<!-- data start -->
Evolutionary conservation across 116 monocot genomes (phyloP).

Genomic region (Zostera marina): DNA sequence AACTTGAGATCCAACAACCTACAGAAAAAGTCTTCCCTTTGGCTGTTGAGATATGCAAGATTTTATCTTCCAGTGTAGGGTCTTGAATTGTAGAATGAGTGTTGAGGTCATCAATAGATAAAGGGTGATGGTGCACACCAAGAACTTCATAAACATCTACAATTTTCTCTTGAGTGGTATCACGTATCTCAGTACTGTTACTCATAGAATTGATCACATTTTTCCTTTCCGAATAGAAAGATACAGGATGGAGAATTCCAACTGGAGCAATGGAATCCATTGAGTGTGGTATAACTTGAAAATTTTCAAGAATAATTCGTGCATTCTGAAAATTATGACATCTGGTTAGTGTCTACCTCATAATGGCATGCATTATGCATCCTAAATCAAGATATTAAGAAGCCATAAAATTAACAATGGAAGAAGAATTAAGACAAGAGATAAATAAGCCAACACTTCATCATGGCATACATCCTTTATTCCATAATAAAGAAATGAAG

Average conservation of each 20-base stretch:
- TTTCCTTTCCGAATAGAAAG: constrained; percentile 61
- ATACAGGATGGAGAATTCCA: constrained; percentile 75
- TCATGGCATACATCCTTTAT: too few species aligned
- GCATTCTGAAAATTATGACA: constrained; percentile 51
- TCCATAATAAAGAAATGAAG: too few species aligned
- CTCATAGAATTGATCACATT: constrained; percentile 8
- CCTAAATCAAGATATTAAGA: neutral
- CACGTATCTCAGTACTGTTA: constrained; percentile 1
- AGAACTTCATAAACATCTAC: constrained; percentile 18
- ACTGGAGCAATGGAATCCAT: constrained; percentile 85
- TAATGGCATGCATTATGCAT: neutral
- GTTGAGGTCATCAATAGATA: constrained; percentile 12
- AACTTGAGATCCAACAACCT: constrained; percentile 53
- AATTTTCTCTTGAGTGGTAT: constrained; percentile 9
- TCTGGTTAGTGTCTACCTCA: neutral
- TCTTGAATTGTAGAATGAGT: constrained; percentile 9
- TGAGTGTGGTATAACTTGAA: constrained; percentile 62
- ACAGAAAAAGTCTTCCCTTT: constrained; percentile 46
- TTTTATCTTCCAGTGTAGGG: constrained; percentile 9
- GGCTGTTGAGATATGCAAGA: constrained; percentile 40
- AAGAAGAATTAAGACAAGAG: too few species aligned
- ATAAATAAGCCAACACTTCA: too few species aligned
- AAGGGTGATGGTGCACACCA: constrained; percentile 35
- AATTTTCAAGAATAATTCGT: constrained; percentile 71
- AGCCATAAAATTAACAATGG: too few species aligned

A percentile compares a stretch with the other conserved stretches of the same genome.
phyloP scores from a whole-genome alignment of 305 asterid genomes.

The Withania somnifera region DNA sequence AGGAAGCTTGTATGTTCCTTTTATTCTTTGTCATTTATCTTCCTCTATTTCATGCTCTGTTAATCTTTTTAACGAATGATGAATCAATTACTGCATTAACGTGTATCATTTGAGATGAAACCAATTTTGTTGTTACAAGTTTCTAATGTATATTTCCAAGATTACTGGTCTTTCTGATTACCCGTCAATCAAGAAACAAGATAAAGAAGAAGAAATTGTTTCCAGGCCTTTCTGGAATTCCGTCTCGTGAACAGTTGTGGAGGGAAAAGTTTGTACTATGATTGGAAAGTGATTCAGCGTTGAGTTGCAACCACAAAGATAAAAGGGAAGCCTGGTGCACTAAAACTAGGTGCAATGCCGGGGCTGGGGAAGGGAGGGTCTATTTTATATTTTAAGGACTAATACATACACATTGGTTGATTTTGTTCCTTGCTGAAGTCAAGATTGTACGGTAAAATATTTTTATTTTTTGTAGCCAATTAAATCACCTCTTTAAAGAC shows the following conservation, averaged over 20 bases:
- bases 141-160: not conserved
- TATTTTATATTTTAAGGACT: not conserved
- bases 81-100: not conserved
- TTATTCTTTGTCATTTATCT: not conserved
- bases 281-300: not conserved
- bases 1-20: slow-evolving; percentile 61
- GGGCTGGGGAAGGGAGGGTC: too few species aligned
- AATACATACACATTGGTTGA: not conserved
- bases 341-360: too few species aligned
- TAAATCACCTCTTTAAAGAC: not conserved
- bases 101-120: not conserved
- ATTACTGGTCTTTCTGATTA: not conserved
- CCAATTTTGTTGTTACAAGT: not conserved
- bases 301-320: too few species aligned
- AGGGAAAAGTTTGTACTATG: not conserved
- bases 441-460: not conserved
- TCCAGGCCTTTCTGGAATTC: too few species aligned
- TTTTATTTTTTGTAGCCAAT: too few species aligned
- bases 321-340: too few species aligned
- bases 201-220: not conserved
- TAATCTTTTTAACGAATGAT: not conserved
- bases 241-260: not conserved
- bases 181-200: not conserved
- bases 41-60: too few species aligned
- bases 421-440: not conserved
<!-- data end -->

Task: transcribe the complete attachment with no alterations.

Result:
Evolutionary conservation across 116 monocot genomes (phyloP).

Genomic region (Zostera marina): DNA sequence AACTTGAGATCCAACAACCTACAGAAAAAGTCTTCCCTTTGGCTGTTGAGATATGCAAGATTTTATCTTCCAGTGTAGGGTCTTGAATTGTAGAATGAGTGTTGAGGTCATCAATAGATAAAGGGTGATGGTGCACACCAAGAACTTCATAAACATCTACAATTTTCTCTTGAGTGGTATCACGTATCTCAGTACTGTTACTCATAGAATTGATCACATTTTTCCTTTCCGAATAGAAAGATACAGGATGGAGAATTCCAACTGGAGCAATGGAATCCATTGAGTGTGGTATAACTTGAAAATTTTCAAGAATAATTCGTGCATTCTGAAAATTATGACATCTGGTTAGTGTCTACCTCATAATGGCATGCATTATGCATCCTAAATCAAGATATTAAGAAGCCATAAAATTAACAATGGAAGAAGAATTAAGACAAGAGATAAATAAGCCAACACTTCATCATGGCATACATCCTTTATTCCATAATAAAGAAATGAAG

Average conservation of each 20-base stretch:
- TTTCCTTTCCGAATAGAAAG: constrained; percentile 61
- ATACAGGATGGAGAATTCCA: constrained; percentile 75
- TCATGGCATACATCCTTTAT: too few species aligned
- GCATTCTGAAAATTATGACA: constrained; percentile 51
- TCCATAATAAAGAAATGAAG: too few species aligned
- CTCATAGAATTGATCACATT: constrained; percentile 8
- CCTAAATCAAGATATTAAGA: neutral
- CACGTATCTCAGTACTGTTA: constrained; percentile 1
- AGAACTTCATAAACATCTAC: constrained; percentile 18
- ACTGGAGCAATGGAATCCAT: constrained; percentile 85
- TAATGGCATGCATTATGCAT: neutral
- GTTGAGGTCATCAATAGATA: constrained; percentile 12
- AACTTGAGATCCAACAACCT: constrained; percentile 53
- AATTTTCTCTTGAGTGGTAT: constrained; percentile 9
- TCTGGTTAGTGTCTACCTCA: neutral
- TCTTGAATTGTAGAATGAGT: constrained; percentile 9
- TGAGTGTGGTATAACTTGAA: constrained; percentile 62
- ACAGAAAAAGTCTTCCCTTT: constrained; percentile 46
- TTTTATCTTCCAGTGTAGGG: constrained; percentile 9
- GGCTGTTGAGATATGCAAGA: constrained; percentile 40
- AAGAAGAATTAAGACAAGAG: too few species aligned
- ATAAATAAGCCAACACTTCA: too few species aligned
- AAGGGTGATGGTGCACACCA: constrained; percentile 35
- AATTTTCAAGAATAATTCGT: constrained; percentile 71
- AGCCATAAAATTAACAATGG: too few species aligned

A percentile compares a stretch with the other conserved stretches of the same genome.
phyloP scores from a whole-genome alignment of 305 asterid genomes.

The Withania somnifera region DNA sequence AGGAAGCTTGTATGTTCCTTTTATTCTTTGTCATTTATCTTCCTCTATTTCATGCTCTGTTAATCTTTTTAACGAATGATGAATCAATTACTGCATTAACGTGTATCATTTGAGATGAAACCAATTTTGTTGTTACAAGTTTCTAATGTATATTTCCAAGATTACTGGTCTTTCTGATTACCCGTCAATCAAGAAACAAGATAAAGAAGAAGAAATTGTTTCCAGGCCTTTCTGGAATTCCGTCTCGTGAACAGTTGTGGAGGGAAAAGTTTGTACTATGATTGGAAAGTGATTCAGCGTTGAGTTGCAACCACAAAGATAAAAGGGAAGCCTGGTGCACTAAAACTAGGTGCAATGCCGGGGCTGGGGAAGGGAGGGTCTATTTTATATTTTAAGGACTAATACATACACATTGGTTGATTTTGTTCCTTGCTGAAGTCAAGATTGTACGGTAAAATATTTTTATTTTTTGTAGCCAATTAAATCACCTCTTTAAAGAC shows the following conservation, averaged over 20 bases:
- bases 141-160: not conserved
- TATTTTATATTTTAAGGACT: not conserved
- bases 81-100: not conserved
- TTATTCTTTGTCATTTATCT: not conserved
- bases 281-300: not conserved
- bases 1-20: slow-evolving; percentile 61
- GGGCTGGGGAAGGGAGGGTC: too few species aligned
- AATACATACACATTGGTTGA: not conserved
- bases 341-360: too few species aligned
- TAAATCACCTCTTTAAAGAC: not conserved
- bases 101-120: not conserved
- ATTACTGGTCTTTCTGATTA: not conserved
- CCAATTTTGTTGTTACAAGT: not conserved
- bases 301-320: too few species aligned
- AGGGAAAAGTTTGTACTATG: not conserved
- bases 441-460: not conserved
- TCCAGGCCTTTCTGGAATTC: too few species aligned
- TTTTATTTTTTGTAGCCAAT: too few species aligned
- bases 321-340: too few species aligned
- bases 201-220: not conserved
- TAATCTTTTTAACGAATGAT: not conserved
- bases 241-260: not conserved
- bases 181-200: not conserved
- bases 41-60: too few species aligned
- bases 421-440: not conserved